Merritt on Clothing, Masculinity and the Enslaved | @AAIHS

At AAIHS, Keri Leigh Merritt on enslaved struggles with their owners over clothing as struggles over masculinity and embodiment:

“Unsurprisingly, the practice of withholding pants seemed to occur commonly on large plantations, where the concentrated number of slaves required constant surveillance and discipline. Richard Orford, enslaved as a young boy in Georgia, remembered, “The children wore a one piece garment not unlike a slightly lengthened dress. This was kept in place by a string tied around their waists.” Another Georgian described it similarly, claiming “The one little cotton shirt that was all children wore in summertime then weren’t worth talking about; they called it a shirt but it looked more like a long-tailed nightgown to me.” Ed McCree concurred. “Summertime us children wore shirts what looked like nightgowns. You just pulled one of them slips over your head and went on cause you was done dressed for the whole week, day and night….””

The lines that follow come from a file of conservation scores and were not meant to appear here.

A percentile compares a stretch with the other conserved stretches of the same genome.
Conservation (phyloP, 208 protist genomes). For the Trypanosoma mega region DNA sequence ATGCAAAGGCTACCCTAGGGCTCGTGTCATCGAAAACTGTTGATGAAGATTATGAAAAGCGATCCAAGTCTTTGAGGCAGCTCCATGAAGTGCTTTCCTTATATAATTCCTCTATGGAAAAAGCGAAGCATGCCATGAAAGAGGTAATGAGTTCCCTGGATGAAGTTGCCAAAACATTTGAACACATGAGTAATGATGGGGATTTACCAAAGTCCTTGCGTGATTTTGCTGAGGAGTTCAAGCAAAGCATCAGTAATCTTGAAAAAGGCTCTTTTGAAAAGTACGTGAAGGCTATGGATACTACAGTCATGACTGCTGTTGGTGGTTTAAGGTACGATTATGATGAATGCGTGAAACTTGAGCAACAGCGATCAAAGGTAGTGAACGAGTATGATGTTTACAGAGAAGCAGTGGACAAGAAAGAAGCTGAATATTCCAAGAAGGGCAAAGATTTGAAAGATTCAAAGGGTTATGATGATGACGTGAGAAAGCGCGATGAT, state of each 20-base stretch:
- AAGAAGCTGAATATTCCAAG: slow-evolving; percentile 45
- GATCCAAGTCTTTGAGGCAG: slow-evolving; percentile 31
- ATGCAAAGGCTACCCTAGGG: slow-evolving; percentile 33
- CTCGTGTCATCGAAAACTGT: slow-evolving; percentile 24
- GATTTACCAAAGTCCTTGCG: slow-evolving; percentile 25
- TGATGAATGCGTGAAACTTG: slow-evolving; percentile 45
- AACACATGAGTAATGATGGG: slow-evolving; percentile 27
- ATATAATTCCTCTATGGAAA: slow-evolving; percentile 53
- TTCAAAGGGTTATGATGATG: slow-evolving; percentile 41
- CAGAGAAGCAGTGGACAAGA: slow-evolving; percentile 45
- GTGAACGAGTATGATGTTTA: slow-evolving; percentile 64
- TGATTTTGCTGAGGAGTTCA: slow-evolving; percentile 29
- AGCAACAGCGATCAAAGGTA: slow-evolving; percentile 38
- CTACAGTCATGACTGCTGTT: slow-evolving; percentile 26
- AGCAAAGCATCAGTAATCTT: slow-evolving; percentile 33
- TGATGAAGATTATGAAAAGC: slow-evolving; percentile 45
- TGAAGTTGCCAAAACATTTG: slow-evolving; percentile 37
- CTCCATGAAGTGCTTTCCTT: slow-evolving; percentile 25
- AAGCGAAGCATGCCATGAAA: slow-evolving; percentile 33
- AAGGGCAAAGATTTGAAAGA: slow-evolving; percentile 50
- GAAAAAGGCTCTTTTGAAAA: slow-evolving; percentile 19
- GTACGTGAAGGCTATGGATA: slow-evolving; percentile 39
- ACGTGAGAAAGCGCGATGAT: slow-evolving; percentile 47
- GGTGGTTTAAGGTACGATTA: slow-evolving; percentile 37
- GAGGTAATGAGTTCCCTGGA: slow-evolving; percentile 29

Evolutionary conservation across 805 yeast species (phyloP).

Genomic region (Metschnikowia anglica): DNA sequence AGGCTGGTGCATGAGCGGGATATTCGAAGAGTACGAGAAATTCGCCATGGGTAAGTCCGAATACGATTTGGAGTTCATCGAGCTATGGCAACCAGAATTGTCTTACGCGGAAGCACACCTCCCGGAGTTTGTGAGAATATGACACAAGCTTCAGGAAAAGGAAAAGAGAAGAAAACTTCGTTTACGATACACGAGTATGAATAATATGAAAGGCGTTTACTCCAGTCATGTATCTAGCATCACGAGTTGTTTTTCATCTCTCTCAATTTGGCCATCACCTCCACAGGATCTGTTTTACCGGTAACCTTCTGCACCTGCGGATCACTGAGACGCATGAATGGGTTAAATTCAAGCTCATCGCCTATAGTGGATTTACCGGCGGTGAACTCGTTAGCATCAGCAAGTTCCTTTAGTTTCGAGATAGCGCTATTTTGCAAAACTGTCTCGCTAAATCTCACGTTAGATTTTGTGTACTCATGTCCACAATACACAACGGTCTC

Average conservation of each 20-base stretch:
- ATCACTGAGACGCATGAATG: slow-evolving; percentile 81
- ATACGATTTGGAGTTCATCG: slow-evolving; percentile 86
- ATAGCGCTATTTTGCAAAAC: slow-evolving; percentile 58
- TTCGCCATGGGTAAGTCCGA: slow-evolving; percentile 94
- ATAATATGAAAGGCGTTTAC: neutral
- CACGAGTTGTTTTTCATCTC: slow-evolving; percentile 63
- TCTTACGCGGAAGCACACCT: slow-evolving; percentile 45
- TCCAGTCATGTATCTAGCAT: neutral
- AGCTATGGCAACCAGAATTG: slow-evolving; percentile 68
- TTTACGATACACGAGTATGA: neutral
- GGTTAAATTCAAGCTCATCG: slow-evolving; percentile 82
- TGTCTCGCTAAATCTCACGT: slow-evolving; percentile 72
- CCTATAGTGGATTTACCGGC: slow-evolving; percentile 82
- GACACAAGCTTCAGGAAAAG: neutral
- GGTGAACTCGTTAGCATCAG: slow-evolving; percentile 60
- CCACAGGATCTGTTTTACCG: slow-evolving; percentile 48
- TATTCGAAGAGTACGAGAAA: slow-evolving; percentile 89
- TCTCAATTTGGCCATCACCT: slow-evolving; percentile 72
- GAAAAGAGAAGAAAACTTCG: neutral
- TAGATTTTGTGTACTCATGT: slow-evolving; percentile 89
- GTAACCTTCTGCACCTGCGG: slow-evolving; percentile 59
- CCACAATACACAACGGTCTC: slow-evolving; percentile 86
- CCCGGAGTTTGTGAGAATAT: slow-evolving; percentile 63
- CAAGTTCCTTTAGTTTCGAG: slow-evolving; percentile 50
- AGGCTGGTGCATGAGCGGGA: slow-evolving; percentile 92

Read it all: Men without Pants: Masculinity and the Enslaved

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